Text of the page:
Five Takeaways From Apple's "Back To The Mac" Event

Today Apple announced the new version of its iLife software, the new version of its Mac OS ("Lion"), and two new MacBook Air products. (I recommend PC Mag for great live blogging coverage.) I'm seeing five takeaways for product strategists of devices and content:

  1. Software rules. It’s notable that Apple started off its conference talking about software, not hardware. It’s what you can do with the device that matters. Also, software is now officially known as “apps.” Software doesn’t come in boxes anymore, which make initiatives like HP’s new Download Store look outdated already.
  2. Synchronization drives affinity across devices. Apple is smart to launch the App Store for Macs with apps that sync with iPads and iPhones. In doing so, Apple is trying to maximize the value consumers get from buying more than one Apple device. Companies that are trying to figure out how to compete with Apple on tablets should use their strengths in other product categories to drive their tablet strategies forward. RIM is already planning to do this, by creating the PlayBook as a Bluetooth-tethered device to a BlackBerry. Companies like Toshiba, Lenovo, and Sony should do this as well, bundling tablets with PCs (and TVs and game consoles, in Sony’s case) and have content sync across devices.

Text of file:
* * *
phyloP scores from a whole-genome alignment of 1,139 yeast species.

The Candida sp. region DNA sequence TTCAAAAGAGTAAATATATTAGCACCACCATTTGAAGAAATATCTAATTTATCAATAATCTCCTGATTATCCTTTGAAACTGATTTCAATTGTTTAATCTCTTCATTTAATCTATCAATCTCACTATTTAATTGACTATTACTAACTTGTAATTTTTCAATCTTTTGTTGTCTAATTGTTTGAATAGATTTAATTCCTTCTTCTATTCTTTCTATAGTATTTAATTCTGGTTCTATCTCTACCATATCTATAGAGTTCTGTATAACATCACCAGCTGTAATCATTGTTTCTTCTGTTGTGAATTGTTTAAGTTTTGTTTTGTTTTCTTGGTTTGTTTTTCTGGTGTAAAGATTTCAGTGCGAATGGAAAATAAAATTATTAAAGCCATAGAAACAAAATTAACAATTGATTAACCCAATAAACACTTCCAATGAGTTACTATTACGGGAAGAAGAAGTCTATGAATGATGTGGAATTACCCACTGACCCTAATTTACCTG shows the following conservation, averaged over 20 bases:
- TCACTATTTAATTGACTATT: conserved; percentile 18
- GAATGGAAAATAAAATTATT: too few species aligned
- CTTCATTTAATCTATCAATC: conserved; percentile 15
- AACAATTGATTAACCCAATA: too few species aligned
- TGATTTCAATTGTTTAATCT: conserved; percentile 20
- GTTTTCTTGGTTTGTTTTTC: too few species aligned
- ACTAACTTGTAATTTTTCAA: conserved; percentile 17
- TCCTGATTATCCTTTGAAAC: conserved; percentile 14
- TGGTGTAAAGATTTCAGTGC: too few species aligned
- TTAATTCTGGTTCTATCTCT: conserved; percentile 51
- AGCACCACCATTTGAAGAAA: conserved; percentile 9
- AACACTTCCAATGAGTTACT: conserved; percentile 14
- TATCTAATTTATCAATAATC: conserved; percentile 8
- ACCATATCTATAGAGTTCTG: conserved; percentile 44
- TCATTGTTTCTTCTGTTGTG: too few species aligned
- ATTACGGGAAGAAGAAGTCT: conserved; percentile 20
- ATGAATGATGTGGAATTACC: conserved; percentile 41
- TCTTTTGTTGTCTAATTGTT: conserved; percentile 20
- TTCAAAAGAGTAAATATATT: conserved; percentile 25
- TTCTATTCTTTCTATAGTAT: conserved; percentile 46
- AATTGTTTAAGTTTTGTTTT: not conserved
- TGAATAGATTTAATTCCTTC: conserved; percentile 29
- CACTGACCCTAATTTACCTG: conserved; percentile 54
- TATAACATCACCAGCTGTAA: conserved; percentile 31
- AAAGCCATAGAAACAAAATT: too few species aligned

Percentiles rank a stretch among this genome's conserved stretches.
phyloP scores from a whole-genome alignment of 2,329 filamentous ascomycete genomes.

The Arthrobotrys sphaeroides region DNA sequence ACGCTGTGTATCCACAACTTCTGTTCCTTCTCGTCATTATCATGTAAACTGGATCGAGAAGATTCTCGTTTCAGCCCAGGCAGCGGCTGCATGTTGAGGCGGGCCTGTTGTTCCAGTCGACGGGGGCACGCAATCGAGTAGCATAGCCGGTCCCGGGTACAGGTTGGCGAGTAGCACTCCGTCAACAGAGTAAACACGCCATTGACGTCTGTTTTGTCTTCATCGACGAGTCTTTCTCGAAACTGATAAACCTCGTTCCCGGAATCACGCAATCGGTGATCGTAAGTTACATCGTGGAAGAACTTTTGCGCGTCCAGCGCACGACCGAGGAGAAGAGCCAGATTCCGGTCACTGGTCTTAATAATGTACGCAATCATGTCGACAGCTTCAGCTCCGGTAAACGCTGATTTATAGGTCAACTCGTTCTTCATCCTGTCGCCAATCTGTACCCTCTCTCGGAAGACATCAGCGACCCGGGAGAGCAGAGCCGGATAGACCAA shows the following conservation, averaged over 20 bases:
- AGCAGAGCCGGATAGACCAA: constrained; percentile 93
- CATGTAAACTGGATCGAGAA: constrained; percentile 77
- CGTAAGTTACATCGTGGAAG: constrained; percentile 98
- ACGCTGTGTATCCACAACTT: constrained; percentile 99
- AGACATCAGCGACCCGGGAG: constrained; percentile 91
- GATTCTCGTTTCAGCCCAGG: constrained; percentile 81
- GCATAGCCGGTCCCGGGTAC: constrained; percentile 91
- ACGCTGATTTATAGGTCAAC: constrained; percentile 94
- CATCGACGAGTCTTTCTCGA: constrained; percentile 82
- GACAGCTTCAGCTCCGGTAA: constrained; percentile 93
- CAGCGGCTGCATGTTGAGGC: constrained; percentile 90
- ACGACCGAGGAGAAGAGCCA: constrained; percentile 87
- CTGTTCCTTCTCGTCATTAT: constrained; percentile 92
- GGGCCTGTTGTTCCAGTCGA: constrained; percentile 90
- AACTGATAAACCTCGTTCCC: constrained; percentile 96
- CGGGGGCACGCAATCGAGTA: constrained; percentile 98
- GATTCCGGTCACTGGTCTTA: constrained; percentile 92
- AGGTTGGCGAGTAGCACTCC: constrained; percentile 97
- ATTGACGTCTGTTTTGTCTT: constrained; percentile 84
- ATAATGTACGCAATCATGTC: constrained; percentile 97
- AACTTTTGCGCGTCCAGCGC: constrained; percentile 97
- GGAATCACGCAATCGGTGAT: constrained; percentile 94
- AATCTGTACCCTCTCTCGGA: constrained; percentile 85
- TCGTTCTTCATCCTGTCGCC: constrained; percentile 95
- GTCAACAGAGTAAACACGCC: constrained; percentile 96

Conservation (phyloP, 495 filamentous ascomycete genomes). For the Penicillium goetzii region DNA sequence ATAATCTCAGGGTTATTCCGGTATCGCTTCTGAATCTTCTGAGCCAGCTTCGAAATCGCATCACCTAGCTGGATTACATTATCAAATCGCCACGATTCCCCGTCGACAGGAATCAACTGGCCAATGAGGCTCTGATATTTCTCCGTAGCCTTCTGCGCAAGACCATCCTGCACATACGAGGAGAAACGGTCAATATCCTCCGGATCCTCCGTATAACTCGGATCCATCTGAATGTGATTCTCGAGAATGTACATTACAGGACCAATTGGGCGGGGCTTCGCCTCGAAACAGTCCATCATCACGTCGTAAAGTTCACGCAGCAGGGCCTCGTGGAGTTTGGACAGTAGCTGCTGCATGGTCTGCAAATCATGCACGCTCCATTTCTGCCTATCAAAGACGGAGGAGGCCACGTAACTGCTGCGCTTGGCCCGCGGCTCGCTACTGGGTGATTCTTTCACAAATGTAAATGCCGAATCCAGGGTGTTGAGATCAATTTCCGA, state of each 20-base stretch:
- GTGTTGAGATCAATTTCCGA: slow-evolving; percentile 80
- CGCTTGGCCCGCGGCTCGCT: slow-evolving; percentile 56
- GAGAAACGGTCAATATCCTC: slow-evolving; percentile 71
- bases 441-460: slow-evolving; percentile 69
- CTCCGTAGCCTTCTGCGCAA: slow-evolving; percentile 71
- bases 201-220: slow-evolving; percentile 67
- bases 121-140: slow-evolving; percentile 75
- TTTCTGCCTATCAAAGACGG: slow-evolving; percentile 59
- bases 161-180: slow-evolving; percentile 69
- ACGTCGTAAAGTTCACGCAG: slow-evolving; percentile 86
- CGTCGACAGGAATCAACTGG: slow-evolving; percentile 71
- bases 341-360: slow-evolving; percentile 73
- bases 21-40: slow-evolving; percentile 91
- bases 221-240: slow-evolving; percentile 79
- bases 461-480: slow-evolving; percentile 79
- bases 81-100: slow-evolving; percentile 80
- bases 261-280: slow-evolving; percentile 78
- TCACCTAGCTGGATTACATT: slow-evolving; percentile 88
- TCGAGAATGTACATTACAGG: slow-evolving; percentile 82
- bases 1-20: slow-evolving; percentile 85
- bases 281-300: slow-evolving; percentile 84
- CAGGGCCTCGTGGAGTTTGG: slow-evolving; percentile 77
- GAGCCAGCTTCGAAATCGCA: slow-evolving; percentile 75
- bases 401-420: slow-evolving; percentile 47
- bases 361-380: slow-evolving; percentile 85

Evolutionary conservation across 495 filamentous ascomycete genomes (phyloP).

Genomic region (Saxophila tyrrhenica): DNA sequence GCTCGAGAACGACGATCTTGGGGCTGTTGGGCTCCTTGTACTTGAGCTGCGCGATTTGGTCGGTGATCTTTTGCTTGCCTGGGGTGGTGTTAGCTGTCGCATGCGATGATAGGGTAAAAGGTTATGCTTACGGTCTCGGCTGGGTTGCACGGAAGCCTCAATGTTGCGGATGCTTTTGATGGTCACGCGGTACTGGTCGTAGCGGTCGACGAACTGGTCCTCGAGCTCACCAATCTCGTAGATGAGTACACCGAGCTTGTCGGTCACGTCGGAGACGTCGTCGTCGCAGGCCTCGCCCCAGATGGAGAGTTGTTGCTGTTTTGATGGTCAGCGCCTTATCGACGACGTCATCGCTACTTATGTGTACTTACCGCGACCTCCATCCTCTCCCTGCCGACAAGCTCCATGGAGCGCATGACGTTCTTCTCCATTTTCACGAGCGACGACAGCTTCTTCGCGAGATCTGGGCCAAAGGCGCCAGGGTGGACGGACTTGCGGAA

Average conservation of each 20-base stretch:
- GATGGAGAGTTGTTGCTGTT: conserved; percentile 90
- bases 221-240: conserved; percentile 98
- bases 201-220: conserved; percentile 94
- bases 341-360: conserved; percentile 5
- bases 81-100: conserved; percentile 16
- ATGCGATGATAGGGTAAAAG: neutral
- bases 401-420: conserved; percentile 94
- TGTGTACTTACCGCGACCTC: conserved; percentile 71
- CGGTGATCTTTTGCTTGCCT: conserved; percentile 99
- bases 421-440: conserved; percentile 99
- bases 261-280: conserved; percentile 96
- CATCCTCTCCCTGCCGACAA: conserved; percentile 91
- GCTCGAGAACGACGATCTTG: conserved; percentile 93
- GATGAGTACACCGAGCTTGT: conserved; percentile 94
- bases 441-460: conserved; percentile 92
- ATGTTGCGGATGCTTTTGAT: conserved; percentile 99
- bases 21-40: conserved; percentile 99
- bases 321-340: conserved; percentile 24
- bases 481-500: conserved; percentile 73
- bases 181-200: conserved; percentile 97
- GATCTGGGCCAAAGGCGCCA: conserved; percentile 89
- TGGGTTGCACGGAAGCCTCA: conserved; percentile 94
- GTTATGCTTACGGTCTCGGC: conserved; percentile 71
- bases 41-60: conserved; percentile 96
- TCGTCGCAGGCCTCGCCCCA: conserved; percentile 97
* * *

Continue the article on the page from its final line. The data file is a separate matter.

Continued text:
3. The next wave of PC design will be inspired by mobile devices. This isn’t just about apps, it’s also about the experience of using the device. Including a solid state storage drive (SSD) in new Macs give the devices the nearly instant-on, long battery life that consumers have come to expect from mobile devices but struggle to get in a PC.
  4. Content needs to get touch-friendly. With mobile devices, and now with Macs, multitouch experiences are becoming more commonplace, but they’re limited by content that’s designed for the precision of a mouse, not the imprecision of a finger. Look at most Web sites: There’s too much content on the page, targets are too small to be activated with a finger, and now-ubiquitous slideshows aren’t swipe-friendly. The growth of multitouch experiences (and soon, off-the-glass experiences like the Microsoft Kinect) will be held back until software catches up.
  5. One size doesn’t fit all. The new MacBook Air screens are 13” and 11”, though at a $999 starting point you can’t really classify the 11-inch Air as a netbook. We’re seeing diversification in PC form factors, and we’ll see more in the tablet space—each consumer will have a personal assemblage of devices that work for that individual--some big, some small, some in-between.